According to data the National Oceanic and Atmospheric Administration (NOAA) released Monday, during the Feb. 11-16 period, more than 120 all-time cold temperature records were broken across the Central and Southern United States. Six states — Nebraska, Iowa, Kansas, Missouri, Oklahoma and Arkansas — registered one of their coldest 10 Februaries on record.
The month ranked as the 19th-coldest month of February since reliable instrument records began 127 years ago, NOAA found. Despite the cold February, the months of meteorological winter, consisting of December through February, were in the warmest one-third of past winters, at 1.4 degrees above average.
The cold in the United States, combined with unusually frigid air across much of Eurasia, resulted in global warmth less pronounced compared to recent Februaries, according to a separate report released by the Copernicus Climate Change Service, a program of the European Commission. Copernicus found that globally, February averaged about 0.46 degrees Fahrenheit (0.26 degrees Celsius) above the 1981-2010 average and still 2.2 degrees (1.2 degrees Celsius) above preindustrial levels, when averaged over the last 12 months.
The planet’s average temperature was cooler compared to other recent Februaries, but still well above average, in keeping with trends related to global warming from human-caused greenhouse gas emissions. The relatively cool start to 2021 is a likely indication that the year won’t set another record for the warmest year, as 2016 and 2020 did.
Interestingly, while Siberia and other parts of Russia and Europe, along with the U.S., were unusually cold, the Arctic was unusually mild for the month, Copernicus scientists reported.
The U.S. cold snap
The new temperature data backs up previous findings showing that while the cold and winter storms in the middle of the U.S. were severe, they were not unprecedented. In fact, Texas had its 11th-coldest February on record, missing a spot on the top 10 list.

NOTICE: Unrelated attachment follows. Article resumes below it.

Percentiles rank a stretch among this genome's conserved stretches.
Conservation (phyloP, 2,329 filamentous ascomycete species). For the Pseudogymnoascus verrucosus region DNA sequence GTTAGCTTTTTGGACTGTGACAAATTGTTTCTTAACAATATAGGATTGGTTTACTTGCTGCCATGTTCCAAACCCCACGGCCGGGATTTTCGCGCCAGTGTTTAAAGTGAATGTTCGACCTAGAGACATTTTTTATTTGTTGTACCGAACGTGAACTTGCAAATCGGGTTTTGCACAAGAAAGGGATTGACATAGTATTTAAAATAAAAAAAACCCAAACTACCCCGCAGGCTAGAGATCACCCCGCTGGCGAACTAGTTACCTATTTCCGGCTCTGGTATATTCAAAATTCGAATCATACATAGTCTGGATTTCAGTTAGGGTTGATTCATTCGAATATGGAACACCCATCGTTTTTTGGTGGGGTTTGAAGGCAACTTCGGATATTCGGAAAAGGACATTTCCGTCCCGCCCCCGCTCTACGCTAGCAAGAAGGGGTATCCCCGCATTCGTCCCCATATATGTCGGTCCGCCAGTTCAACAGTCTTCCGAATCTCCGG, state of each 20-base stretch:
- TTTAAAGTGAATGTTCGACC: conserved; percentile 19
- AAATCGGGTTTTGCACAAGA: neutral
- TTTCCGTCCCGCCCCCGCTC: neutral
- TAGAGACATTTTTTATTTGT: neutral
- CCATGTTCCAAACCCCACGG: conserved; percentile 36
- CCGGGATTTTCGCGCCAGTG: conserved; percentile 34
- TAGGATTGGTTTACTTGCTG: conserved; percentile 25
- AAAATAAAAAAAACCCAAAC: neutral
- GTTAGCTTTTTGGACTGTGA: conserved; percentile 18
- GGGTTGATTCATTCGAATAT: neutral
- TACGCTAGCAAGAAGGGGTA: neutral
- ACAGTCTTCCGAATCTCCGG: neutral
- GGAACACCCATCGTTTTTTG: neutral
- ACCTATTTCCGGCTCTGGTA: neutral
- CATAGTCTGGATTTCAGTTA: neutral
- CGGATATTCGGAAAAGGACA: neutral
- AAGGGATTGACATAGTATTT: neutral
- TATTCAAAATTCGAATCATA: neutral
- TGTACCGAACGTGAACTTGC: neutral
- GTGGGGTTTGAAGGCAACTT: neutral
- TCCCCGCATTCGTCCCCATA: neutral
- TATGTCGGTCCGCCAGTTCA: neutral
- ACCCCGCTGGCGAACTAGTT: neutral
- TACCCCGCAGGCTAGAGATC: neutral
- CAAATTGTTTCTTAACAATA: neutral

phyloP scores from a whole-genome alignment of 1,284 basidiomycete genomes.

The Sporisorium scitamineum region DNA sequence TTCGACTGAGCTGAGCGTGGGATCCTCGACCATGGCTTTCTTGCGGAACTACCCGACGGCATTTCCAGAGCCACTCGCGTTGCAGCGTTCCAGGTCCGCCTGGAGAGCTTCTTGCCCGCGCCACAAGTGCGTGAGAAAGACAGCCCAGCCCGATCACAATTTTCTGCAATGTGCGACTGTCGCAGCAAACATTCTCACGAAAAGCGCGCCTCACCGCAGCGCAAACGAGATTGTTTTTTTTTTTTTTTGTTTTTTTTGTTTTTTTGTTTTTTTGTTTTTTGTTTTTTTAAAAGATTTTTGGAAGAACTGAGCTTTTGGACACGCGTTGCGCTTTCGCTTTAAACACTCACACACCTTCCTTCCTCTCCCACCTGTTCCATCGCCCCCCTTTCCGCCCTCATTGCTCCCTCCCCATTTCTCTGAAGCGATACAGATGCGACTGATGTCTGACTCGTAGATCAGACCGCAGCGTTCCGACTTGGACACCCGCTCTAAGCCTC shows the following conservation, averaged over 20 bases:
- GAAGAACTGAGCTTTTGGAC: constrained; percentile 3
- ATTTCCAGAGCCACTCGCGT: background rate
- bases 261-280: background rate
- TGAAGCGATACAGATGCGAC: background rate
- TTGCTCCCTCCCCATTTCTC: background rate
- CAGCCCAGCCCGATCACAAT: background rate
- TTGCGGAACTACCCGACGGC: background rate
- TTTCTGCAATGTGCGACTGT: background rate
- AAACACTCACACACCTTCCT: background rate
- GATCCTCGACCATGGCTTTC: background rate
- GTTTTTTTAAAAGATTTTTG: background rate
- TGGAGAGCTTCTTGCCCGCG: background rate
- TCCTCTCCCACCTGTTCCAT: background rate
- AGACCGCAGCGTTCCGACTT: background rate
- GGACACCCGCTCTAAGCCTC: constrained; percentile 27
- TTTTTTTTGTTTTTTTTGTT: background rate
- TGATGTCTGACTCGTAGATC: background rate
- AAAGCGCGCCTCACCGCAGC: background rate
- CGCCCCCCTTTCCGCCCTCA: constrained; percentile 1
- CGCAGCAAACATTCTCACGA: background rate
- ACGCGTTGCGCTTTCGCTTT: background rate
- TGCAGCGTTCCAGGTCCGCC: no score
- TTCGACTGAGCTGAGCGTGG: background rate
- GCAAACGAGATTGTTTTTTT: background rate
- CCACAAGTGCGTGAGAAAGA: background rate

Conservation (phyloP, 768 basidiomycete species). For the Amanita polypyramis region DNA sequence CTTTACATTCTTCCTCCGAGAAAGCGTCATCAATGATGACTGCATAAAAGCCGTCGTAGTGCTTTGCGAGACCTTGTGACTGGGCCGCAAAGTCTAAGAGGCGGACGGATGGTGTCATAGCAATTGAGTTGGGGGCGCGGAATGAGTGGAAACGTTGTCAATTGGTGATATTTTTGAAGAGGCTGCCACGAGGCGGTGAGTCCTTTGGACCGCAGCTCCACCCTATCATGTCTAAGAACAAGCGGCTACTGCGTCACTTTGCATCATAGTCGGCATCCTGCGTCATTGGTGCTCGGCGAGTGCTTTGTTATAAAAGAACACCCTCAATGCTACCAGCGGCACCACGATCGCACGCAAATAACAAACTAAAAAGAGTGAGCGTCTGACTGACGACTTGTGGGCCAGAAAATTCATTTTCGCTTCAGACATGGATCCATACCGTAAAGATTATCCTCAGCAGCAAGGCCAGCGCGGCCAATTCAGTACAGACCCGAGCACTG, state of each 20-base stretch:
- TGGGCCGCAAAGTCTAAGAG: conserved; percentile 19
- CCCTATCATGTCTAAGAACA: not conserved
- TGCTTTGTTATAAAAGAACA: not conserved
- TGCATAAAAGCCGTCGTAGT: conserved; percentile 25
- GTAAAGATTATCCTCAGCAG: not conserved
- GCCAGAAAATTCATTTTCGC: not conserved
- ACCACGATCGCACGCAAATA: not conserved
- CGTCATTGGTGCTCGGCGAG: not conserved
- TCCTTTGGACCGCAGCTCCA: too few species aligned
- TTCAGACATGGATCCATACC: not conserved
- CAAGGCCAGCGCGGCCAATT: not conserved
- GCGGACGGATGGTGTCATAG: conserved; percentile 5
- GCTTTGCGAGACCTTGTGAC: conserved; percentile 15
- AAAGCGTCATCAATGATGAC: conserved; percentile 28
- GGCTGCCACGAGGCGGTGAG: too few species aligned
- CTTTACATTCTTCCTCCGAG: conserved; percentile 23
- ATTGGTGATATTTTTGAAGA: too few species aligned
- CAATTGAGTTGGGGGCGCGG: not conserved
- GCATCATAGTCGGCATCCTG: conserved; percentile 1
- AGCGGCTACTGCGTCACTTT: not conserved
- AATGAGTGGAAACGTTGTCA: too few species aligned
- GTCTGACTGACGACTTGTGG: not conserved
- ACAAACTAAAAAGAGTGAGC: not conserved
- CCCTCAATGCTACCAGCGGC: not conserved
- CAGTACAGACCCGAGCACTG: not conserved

A number of locations dropped to their coldest readings since December 1989, including Houston, which fell to 13 degrees on the morning of Feb. 16. The only time on record that Houston Intercontinental Airport has been colder was during the 1989 cold episode, when a low of 7 degrees was observed.
- Austin’s lowest temperature matched the mark set during 1989, with the mercury falling to 6 degrees during the height of the Arctic blast. You’d have to go back to Jan. 31, 1949 to find a colder temperature there, when the low was minus-5 near the city.
- In Dallas, temperatures during this year’s outbreak got down to minus-2, beating out the low of minus-1 set during the 1989 episode and narrowly missing the record of minus-3, set all the way back in 1930.
- Oklahoma City came close to an record as well, making it down to minus-14 — the coldest reading there since 1899. (It only got down to minus-8 during the 1989 outbreak.)
- Omaha, tied with 1989 in terms of its coldest low ever observed at Eppley Field, which fell to minus-23 on the Feb. 16. Records at Eppley date back to 1935.
- A number of nearby locations recorded slightly colder temperatures during that time frame. The longevity of the cold was especially noteworthy, with some places on the Plains seeing subzero lows for 10 days or more.
- Minneapolis, for example, had 12 consecutive nights with lows below zero, a streak that featured nine days that dipped to minus-10 or colder.
- Bismarck, N.D., had 15 days straight with nights plummeting below zero, including five that made it into the minus-20s.
- Both Waco and Austin set records for their longest streak of below-freezing temperatures, too. Waco spent more than eight days below 32 degrees.